The New “I” In Journalism
Is integration of the personal narrative helpful or harmful in reporting?
Just like the magazine industry itself, reporting styles are evolving. Aggregated and link journalism is plentiful; yellow journalism will most likely never go away; long-form journalism holds a nostalgic power, despite increasingly Tweet-ified attention spans; and now, the era of “me” journalism appears to be here for the long haul.
Preceding this burgeoning journalism trend is the Me generation, a phrase that often refers to those born in the latter half of the 20th Century. Iconic journalist Tom Wolfe explored this phenomenon in an August 1976 New York Magazine article, “Reports on America’s New Great Awakening: The ‘Me’ Decade”, “By the 1960s the common man was also getting quite interested in this business of ‘realizing his potential as a human being.’ But once again he crossed everybody up! Once more he took his money and ran—determined to do-it-himself!”
And the “me” continues to spread. Traditional journalim did not include personal pronouns; to do so would taint the supposed unbiased view of a reporter’s research. Running parallel to news journalism are the schools of creative non-fiction and literary journalism, where factual stories are told through a first person point of view, often adding human connection and sensory detail to a series of events.
The three schools all serve different purposes, and one is not necessarily held at higher esteem than the others. But then, enter the blog (which rapidly spread in the early 2000’s), add in the constant “I” factor of social media (used to be Myspace; now it’s Facebook, Twitter, Tumblr and more) and the “me “in recent reporting becomes problematic.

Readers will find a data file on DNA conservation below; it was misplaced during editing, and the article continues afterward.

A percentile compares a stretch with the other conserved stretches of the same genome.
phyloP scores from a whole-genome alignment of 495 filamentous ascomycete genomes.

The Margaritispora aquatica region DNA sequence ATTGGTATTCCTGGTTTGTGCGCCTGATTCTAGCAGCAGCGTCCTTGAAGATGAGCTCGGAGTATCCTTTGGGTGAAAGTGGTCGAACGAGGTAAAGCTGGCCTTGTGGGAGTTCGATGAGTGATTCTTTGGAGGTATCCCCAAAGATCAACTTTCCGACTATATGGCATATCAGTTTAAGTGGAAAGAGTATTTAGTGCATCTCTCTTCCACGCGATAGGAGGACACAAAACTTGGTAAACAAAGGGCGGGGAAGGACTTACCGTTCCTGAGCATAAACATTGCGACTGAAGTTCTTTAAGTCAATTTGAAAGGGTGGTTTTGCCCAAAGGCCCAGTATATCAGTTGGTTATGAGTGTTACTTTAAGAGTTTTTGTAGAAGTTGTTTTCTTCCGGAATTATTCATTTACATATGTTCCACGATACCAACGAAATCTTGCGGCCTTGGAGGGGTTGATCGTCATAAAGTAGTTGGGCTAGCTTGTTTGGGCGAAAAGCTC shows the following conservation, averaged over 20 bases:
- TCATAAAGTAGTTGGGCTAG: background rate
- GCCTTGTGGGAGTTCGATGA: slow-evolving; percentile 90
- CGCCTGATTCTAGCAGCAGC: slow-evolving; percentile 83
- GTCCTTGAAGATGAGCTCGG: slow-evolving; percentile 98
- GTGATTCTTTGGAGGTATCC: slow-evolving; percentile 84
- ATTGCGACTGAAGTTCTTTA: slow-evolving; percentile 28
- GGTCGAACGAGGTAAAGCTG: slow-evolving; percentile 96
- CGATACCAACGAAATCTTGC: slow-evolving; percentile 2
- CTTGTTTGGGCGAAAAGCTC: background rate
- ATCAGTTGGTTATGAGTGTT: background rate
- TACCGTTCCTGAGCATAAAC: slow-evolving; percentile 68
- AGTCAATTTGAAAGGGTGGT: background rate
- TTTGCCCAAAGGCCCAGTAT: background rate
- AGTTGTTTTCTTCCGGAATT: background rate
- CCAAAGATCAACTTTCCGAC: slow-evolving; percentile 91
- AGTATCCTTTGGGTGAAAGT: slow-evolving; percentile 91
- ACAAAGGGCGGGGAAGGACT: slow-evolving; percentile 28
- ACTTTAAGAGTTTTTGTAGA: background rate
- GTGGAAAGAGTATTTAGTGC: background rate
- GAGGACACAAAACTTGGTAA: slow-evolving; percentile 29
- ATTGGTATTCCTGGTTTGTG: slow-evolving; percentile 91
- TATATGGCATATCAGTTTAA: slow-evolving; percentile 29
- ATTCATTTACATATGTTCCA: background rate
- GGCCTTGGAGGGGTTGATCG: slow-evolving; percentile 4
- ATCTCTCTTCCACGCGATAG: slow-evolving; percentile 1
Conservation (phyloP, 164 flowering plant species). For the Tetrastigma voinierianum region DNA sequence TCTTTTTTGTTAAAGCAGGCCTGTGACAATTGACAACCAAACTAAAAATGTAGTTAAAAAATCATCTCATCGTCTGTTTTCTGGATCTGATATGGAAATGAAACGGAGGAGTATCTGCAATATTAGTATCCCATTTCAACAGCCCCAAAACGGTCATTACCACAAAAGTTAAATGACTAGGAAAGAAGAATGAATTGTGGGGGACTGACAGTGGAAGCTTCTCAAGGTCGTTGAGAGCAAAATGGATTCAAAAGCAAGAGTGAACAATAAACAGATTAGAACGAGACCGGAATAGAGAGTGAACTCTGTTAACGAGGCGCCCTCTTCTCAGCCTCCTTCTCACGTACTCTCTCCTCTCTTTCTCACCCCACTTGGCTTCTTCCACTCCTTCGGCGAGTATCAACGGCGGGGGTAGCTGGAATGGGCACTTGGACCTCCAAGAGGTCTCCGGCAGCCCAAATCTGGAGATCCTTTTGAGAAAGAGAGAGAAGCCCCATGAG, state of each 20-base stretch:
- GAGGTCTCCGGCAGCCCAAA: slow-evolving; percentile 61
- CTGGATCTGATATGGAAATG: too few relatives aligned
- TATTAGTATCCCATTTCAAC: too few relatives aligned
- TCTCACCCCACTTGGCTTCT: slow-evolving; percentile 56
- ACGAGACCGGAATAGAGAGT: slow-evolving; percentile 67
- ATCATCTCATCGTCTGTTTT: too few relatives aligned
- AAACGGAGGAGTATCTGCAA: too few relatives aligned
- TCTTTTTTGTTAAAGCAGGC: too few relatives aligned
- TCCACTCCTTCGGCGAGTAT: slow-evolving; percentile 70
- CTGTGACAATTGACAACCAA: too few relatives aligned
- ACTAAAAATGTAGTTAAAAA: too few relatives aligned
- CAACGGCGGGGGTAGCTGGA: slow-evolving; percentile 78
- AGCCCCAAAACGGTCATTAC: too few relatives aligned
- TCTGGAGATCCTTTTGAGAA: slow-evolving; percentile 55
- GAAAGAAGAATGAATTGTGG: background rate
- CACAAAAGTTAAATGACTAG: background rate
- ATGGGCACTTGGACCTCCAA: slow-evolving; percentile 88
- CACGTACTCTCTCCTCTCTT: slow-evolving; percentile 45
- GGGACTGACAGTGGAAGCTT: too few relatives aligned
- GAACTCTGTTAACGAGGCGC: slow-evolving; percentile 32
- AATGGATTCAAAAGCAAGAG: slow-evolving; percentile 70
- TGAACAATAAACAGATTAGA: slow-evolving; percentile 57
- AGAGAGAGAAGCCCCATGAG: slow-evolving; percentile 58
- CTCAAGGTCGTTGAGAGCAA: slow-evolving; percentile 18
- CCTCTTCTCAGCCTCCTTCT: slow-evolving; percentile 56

Some journalists integrate personal experience of a reporting assignment with measures of success; an educated opinion (like those seen in WIRED, with columns by Clive Thompson and Steven Levy serving up thoughtful commentary and insight) is often welcome, when paired with facts and research. However, it’s the ego preening by journalists I’ve observed over the past months that raises alarm.
In June 2011, Vanity Fair featured pop singer Katy Perry on its cover. In “Katy Perry’s Grand Tour”, journalist Lisa Robinson included that Perry asked her what the word “reticent” means. This statement was followed by an admission that the writer herself thought a “blue moon” was really blue; but it still left a bad taste it my mouth. To this reader, it felt as if Robinson was picking on Perry, as if she ready to judge her before she even began her assignment.
V Magazine included a profile on Marianne Faithful in its Fall Preview issue, penned by Alex Needham. In closing the article, Needham writes, “And with that I wrap up the interview, telling Faithful that I enjoyed it even if she didn’t. ‘I don’t mind if it’s with someone intelligent and cool,’ [Faithful] added flatteringly.” In a story that runs on two pages, with the majority of space taken up by a photo of Faithful, is it necessary to waste copy letting your audience know how in you are with your interviewee? Probably not.
So while I value the added dimension of a reporter’s experience to a story, I don’t necessarily need to read self-reinforcements of intellectual prowess or cool factor. After all, don’t we have enough personal profile options to share those on?